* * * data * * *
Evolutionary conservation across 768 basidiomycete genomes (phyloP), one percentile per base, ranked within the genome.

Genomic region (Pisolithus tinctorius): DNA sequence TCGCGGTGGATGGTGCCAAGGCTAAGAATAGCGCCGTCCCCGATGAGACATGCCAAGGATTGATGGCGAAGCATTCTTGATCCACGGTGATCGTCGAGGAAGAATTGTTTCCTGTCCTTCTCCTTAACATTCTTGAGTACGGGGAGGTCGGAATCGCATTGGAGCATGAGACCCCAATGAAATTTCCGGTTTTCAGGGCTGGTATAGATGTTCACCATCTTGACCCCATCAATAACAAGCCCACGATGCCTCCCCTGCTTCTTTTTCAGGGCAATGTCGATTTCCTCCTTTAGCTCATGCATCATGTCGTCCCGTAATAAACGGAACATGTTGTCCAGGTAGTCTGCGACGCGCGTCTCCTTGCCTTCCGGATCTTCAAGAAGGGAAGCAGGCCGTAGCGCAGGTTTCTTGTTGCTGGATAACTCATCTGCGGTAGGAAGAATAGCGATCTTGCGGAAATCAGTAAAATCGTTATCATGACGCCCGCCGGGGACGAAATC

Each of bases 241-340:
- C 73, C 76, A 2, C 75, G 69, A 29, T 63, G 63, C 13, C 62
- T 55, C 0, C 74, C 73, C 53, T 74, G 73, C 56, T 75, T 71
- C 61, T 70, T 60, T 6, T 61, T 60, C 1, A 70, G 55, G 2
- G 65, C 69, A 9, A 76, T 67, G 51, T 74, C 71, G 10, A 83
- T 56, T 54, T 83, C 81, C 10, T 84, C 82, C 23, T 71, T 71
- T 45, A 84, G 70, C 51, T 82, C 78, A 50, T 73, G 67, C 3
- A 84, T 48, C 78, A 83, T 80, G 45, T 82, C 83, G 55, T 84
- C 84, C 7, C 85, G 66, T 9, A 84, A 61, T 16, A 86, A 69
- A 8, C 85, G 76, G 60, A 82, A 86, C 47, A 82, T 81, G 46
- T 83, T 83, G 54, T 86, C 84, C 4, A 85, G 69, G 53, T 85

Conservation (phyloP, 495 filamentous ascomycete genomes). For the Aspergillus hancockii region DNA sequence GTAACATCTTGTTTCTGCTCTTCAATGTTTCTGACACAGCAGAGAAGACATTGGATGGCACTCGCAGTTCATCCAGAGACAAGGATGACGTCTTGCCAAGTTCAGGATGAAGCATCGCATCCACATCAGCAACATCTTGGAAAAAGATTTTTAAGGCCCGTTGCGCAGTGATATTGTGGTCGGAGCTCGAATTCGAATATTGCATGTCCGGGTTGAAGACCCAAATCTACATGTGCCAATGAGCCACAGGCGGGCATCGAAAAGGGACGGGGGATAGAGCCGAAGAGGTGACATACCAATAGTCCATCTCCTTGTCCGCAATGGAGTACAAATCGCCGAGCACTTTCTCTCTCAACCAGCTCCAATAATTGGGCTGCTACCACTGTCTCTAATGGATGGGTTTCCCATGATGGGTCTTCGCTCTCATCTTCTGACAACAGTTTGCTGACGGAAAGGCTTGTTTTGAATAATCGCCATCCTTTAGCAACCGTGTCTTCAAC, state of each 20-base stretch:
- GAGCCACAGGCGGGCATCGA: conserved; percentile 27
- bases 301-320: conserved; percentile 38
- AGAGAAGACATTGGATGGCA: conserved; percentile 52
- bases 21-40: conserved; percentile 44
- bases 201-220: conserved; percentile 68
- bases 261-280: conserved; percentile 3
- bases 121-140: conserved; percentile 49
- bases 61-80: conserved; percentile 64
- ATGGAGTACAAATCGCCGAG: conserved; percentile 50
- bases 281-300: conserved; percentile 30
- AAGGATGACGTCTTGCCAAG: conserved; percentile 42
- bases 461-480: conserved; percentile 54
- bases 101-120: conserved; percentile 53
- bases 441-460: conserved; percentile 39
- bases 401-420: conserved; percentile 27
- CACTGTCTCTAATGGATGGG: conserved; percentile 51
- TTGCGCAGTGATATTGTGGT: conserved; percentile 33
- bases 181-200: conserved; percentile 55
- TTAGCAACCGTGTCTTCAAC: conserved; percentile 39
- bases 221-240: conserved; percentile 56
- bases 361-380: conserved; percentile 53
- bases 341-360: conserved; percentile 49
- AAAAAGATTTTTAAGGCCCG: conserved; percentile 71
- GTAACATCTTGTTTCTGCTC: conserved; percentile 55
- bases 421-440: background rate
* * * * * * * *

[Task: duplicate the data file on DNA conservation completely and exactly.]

Evolutionary conservation across 768 basidiomycete genomes (phyloP), one percentile per base, ranked within the genome.

Genomic region (Pisolithus tinctorius): DNA sequence TCGCGGTGGATGGTGCCAAGGCTAAGAATAGCGCCGTCCCCGATGAGACATGCCAAGGATTGATGGCGAAGCATTCTTGATCCACGGTGATCGTCGAGGAAGAATTGTTTCCTGTCCTTCTCCTTAACATTCTTGAGTACGGGGAGGTCGGAATCGCATTGGAGCATGAGACCCCAATGAAATTTCCGGTTTTCAGGGCTGGTATAGATGTTCACCATCTTGACCCCATCAATAACAAGCCCACGATGCCTCCCCTGCTTCTTTTTCAGGGCAATGTCGATTTCCTCCTTTAGCTCATGCATCATGTCGTCCCGTAATAAACGGAACATGTTGTCCAGGTAGTCTGCGACGCGCGTCTCCTTGCCTTCCGGATCTTCAAGAAGGGAAGCAGGCCGTAGCGCAGGTTTCTTGTTGCTGGATAACTCATCTGCGGTAGGAAGAATAGCGATCTTGCGGAAATCAGTAAAATCGTTATCATGACGCCCGCCGGGGACGAAATC

Each of bases 241-340:
- C 73, C 76, A 2, C 75, G 69, A 29, T 63, G 63, C 13, C 62
- T 55, C 0, C 74, C 73, C 53, T 74, G 73, C 56, T 75, T 71
- C 61, T 70, T 60, T 6, T 61, T 60, C 1, A 70, G 55, G 2
- G 65, C 69, A 9, A 76, T 67, G 51, T 74, C 71, G 10, A 83
- T 56, T 54, T 83, C 81, C 10, T 84, C 82, C 23, T 71, T 71
- T 45, A 84, G 70, C 51, T 82, C 78, A 50, T 73, G 67, C 3
- A 84, T 48, C 78, A 83, T 80, G 45, T 82, C 83, G 55, T 84
- C 84, C 7, C 85, G 66, T 9, A 84, A 61, T 16, A 86, A 69
- A 8, C 85, G 76, G 60, A 82, A 86, C 47, A 82, T 81, G 46
- T 83, T 83, G 54, T 86, C 84, C 4, A 85, G 69, G 53, T 85

Conservation (phyloP, 495 filamentous ascomycete genomes). For the Aspergillus hancockii region DNA sequence GTAACATCTTGTTTCTGCTCTTCAATGTTTCTGACACAGCAGAGAAGACATTGGATGGCACTCGCAGTTCATCCAGAGACAAGGATGACGTCTTGCCAAGTTCAGGATGAAGCATCGCATCCACATCAGCAACATCTTGGAAAAAGATTTTTAAGGCCCGTTGCGCAGTGATATTGTGGTCGGAGCTCGAATTCGAATATTGCATGTCCGGGTTGAAGACCCAAATCTACATGTGCCAATGAGCCACAGGCGGGCATCGAAAAGGGACGGGGGATAGAGCCGAAGAGGTGACATACCAATAGTCCATCTCCTTGTCCGCAATGGAGTACAAATCGCCGAGCACTTTCTCTCTCAACCAGCTCCAATAATTGGGCTGCTACCACTGTCTCTAATGGATGGGTTTCCCATGATGGGTCTTCGCTCTCATCTTCTGACAACAGTTTGCTGACGGAAAGGCTTGTTTTGAATAATCGCCATCCTTTAGCAACCGTGTCTTCAAC, state of each 20-base stretch:
- GAGCCACAGGCGGGCATCGA: conserved; percentile 27
- bases 301-320: conserved; percentile 38
- AGAGAAGACATTGGATGGCA: conserved; percentile 52
- bases 21-40: conserved; percentile 44
- bases 201-220: conserved; percentile 68
- bases 261-280: conserved; percentile 3
- bases 121-140: conserved; percentile 49
- bases 61-80: conserved; percentile 64
- ATGGAGTACAAATCGCCGAG: conserved; percentile 50
- bases 281-300: conserved; percentile 30
- AAGGATGACGTCTTGCCAAG: conserved; percentile 42
- bases 461-480: conserved; percentile 54
- bases 101-120: conserved; percentile 53
- bases 441-460: conserved; percentile 39
- bases 401-420: conserved; percentile 27
- CACTGTCTCTAATGGATGGG: conserved; percentile 51
- TTGCGCAGTGATATTGTGGT: conserved; percentile 33
- bases 181-200: conserved; percentile 55
- TTAGCAACCGTGTCTTCAAC: conserved; percentile 39
- bases 221-240: conserved; percentile 56
- bases 361-380: conserved; percentile 53
- bases 341-360: conserved; percentile 49
- AAAAAGATTTTTAAGGCCCG: conserved; percentile 71
- GTAACATCTTGTTTCTGCTC: conserved; percentile 55
- bases 421-440: background rate